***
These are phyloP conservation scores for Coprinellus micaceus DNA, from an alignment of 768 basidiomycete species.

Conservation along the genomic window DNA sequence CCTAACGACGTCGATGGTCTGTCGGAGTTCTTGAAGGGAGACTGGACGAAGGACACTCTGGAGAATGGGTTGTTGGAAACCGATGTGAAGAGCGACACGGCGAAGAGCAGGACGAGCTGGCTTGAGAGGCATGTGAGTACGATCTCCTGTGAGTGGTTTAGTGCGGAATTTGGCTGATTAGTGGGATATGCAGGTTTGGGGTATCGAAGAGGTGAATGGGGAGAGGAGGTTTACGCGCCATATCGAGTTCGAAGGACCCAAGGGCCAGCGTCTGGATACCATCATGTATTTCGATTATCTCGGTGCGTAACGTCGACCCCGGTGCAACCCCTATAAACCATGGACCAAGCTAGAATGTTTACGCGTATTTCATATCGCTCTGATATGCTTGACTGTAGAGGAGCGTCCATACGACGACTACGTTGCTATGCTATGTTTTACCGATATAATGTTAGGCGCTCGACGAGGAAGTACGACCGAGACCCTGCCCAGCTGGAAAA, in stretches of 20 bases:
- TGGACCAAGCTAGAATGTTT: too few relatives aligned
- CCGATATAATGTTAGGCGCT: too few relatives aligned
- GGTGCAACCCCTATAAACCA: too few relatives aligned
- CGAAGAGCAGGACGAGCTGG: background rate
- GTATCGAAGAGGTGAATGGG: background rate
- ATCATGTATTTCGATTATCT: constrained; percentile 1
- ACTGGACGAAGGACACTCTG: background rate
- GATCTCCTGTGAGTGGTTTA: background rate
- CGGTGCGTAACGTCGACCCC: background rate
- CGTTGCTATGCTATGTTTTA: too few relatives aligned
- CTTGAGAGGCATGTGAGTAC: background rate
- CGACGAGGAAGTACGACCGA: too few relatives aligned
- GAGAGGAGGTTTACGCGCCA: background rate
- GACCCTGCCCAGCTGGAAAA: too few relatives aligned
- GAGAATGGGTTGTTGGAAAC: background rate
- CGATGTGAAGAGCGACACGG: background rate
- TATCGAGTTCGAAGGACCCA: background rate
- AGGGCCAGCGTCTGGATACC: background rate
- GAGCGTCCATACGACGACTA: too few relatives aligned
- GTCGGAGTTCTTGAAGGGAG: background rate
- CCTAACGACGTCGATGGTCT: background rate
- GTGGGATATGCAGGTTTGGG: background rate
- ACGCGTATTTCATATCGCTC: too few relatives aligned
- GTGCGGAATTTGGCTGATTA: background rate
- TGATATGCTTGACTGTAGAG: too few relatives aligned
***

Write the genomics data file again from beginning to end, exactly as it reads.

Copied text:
These are phyloP conservation scores for Coprinellus micaceus DNA, from an alignment of 768 basidiomycete species.

Conservation along the genomic window DNA sequence CCTAACGACGTCGATGGTCTGTCGGAGTTCTTGAAGGGAGACTGGACGAAGGACACTCTGGAGAATGGGTTGTTGGAAACCGATGTGAAGAGCGACACGGCGAAGAGCAGGACGAGCTGGCTTGAGAGGCATGTGAGTACGATCTCCTGTGAGTGGTTTAGTGCGGAATTTGGCTGATTAGTGGGATATGCAGGTTTGGGGTATCGAAGAGGTGAATGGGGAGAGGAGGTTTACGCGCCATATCGAGTTCGAAGGACCCAAGGGCCAGCGTCTGGATACCATCATGTATTTCGATTATCTCGGTGCGTAACGTCGACCCCGGTGCAACCCCTATAAACCATGGACCAAGCTAGAATGTTTACGCGTATTTCATATCGCTCTGATATGCTTGACTGTAGAGGAGCGTCCATACGACGACTACGTTGCTATGCTATGTTTTACCGATATAATGTTAGGCGCTCGACGAGGAAGTACGACCGAGACCCTGCCCAGCTGGAAAA, in stretches of 20 bases:
- TGGACCAAGCTAGAATGTTT: too few relatives aligned
- CCGATATAATGTTAGGCGCT: too few relatives aligned
- GGTGCAACCCCTATAAACCA: too few relatives aligned
- CGAAGAGCAGGACGAGCTGG: background rate
- GTATCGAAGAGGTGAATGGG: background rate
- ATCATGTATTTCGATTATCT: constrained; percentile 1
- ACTGGACGAAGGACACTCTG: background rate
- GATCTCCTGTGAGTGGTTTA: background rate
- CGGTGCGTAACGTCGACCCC: background rate
- CGTTGCTATGCTATGTTTTA: too few relatives aligned
- CTTGAGAGGCATGTGAGTAC: background rate
- CGACGAGGAAGTACGACCGA: too few relatives aligned
- GAGAGGAGGTTTACGCGCCA: background rate
- GACCCTGCCCAGCTGGAAAA: too few relatives aligned
- GAGAATGGGTTGTTGGAAAC: background rate
- CGATGTGAAGAGCGACACGG: background rate
- TATCGAGTTCGAAGGACCCA: background rate
- AGGGCCAGCGTCTGGATACC: background rate
- GAGCGTCCATACGACGACTA: too few relatives aligned
- GTCGGAGTTCTTGAAGGGAG: background rate
- CCTAACGACGTCGATGGTCT: background rate
- GTGGGATATGCAGGTTTGGG: background rate
- ACGCGTATTTCATATCGCTC: too few relatives aligned
- GTGCGGAATTTGGCTGATTA: background rate
- TGATATGCTTGACTGTAGAG: too few relatives aligned